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Whenever someone uses the saying, “It was right under my nose,” they’re referring to the idea that something was so obvious but they couldn’t see it because they were so close to it. In fact, you can see your nose at all times, but because you’re so used to it, you never realize that you can actually see your nose all the time.

When you’re really close to your business, it’s easy to start missing things because you’re too close to it. It can get harder and harder to maintain any level of objectivity because of the time you’ve spent crafting your brand and putting in the work.

In order to truly evaluate your brand, you need objectivity. You need a way to get a high-level view of what you’re doing so you can make the best decisions going forward.

In today’s episode, we talk about how to get that objective feedback and the importance of realizing you can’t do it all on your own.

Highlights, Takeaways, Quick Wins
  • Different people provide such different perspectives and experiences.
  • For your brand to stay on track, you need objective, encouraging, and sometimes critical feedback from a handful of people that you trust.
  • Get people who do not stand to gain anything from your business doing well to pour into you and your business.
  • Don’t do business and own a brand in a vacuum.
  • We make things great with the help of other people.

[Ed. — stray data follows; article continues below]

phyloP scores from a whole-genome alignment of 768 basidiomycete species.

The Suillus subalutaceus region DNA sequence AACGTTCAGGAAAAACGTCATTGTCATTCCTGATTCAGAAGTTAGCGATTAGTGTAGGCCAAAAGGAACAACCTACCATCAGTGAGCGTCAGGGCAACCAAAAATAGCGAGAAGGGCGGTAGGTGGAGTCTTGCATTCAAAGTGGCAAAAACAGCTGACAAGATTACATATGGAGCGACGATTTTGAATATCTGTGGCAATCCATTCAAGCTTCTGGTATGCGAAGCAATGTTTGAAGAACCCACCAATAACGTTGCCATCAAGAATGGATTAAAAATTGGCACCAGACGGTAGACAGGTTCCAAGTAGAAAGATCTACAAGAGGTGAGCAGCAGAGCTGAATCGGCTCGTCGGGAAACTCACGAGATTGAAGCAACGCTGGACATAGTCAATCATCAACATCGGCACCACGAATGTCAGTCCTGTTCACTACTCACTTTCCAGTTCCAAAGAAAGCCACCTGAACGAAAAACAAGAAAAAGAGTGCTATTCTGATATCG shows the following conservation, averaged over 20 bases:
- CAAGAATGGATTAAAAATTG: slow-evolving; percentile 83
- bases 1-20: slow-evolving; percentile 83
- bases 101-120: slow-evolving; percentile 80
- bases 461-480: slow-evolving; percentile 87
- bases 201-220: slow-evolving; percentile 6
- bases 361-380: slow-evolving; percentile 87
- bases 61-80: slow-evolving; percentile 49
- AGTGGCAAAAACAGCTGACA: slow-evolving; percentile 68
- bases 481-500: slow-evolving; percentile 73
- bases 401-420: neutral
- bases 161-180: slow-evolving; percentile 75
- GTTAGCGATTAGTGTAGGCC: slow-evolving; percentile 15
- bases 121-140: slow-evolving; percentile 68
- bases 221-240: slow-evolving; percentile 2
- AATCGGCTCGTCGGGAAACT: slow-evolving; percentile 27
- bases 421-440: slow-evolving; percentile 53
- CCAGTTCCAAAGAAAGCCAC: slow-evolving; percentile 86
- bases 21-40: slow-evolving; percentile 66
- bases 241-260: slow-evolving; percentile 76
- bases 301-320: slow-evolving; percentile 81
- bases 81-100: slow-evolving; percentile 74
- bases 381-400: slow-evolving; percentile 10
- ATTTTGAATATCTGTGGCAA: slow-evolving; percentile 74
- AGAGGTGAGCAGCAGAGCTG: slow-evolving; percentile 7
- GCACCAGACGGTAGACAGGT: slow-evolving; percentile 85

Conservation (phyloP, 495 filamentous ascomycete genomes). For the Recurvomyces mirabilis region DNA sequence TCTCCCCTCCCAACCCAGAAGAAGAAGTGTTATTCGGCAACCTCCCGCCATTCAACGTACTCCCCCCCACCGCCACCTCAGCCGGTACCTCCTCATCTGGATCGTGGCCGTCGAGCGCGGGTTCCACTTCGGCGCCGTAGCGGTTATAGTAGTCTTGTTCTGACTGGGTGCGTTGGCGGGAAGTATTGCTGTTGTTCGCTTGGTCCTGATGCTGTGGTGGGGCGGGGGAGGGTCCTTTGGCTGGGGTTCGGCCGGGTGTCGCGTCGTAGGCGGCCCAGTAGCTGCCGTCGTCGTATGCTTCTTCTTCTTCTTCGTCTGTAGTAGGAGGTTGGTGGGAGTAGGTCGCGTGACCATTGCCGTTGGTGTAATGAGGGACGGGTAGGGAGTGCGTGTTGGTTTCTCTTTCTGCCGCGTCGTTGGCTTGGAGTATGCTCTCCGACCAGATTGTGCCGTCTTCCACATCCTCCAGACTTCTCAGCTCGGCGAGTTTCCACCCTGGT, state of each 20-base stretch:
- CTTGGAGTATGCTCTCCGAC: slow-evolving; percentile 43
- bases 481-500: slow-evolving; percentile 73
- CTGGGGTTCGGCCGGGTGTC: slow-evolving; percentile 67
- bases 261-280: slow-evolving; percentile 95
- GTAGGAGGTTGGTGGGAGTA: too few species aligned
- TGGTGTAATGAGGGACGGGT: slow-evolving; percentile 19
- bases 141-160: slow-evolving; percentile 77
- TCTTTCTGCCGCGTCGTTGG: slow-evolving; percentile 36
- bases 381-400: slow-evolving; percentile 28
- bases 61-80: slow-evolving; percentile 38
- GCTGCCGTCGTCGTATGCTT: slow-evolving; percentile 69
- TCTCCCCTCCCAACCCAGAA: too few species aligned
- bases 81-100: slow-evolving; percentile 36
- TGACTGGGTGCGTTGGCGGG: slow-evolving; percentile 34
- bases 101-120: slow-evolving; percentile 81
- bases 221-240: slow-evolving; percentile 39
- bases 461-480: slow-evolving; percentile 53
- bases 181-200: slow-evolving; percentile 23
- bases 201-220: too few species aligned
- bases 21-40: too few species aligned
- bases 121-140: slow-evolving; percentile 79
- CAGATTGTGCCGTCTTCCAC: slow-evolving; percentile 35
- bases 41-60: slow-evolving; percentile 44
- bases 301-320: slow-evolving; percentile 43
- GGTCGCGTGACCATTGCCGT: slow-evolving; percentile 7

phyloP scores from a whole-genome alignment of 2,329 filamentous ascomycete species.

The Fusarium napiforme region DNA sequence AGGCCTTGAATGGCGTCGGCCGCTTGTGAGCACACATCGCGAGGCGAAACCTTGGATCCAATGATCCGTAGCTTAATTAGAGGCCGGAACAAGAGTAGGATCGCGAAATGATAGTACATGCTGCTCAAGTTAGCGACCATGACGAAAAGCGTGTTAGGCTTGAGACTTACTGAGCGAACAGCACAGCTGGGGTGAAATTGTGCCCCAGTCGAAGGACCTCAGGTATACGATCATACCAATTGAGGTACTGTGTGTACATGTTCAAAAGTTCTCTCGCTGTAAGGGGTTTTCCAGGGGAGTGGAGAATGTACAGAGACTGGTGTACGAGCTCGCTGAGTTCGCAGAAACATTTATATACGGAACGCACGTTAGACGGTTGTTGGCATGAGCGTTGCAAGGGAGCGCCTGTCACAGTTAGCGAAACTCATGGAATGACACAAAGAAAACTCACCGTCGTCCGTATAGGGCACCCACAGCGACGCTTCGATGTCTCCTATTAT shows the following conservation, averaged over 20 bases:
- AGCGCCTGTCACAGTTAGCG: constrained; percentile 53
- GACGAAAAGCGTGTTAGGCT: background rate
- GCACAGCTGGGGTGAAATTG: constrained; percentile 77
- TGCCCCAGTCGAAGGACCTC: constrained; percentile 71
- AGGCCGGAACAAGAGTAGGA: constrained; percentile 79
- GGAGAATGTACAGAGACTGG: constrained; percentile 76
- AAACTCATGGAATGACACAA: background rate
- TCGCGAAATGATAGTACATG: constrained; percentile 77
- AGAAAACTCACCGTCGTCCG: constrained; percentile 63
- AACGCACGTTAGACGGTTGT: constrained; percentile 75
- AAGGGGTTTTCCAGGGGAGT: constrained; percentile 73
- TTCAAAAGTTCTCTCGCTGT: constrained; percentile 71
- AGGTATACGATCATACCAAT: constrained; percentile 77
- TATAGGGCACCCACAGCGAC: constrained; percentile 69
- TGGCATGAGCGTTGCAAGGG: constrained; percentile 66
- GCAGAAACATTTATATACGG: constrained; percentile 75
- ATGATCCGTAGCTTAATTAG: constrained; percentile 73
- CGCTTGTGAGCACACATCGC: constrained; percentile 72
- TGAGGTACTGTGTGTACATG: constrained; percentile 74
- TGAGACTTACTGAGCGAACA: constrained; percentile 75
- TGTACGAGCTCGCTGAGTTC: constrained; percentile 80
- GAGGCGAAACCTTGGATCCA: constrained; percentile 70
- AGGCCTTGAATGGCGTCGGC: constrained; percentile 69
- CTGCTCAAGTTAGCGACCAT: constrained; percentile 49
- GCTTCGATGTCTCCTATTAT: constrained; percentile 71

• Smart people from different industries are the people you need speaking into your life and your brand.
Show Notes
  • 04:06 Cory: I was talking with Sean, our friend and boss, and the original title for the show was The Key Ingredient Your Business Needs to Survive. It was very critical-sounding and slightly click-baity. I was telling him about it, and he goes, “Oh, money.” I was like, “Oh, you’re right, but that’s not not what we’re talking about. I need to backtrack a little bit here.” Kyle and I talked about it, and yes, you need cashflow as a business, for sure.
  • 04:50 If you want to create anything, you need some sort of way to make it happen, financially speaking. We’re talking about something else. We’re talking about what your brand needs to stay on track. When we say “on track,” we’re talking about making sure you’re on your way to your goals, making sure you’re doing the right things for your target audience, and making sure that you’re accounting for all of the issues and problems, being able to look at what you’re doing objectively.

The Key Ingredient

  • 05:28 Kyle: This is a good topic. A lot of the time, there’s a gap. Money is something businesses need to continue producing what they produce and keep paying their employees, if they have those, or themselves if they’re self-employed. A business doesn’t exist without income, but there’s often a gap for people who understand that concept. What’s the next thing? I know I need income, but I also need to make sure I make the things that make income.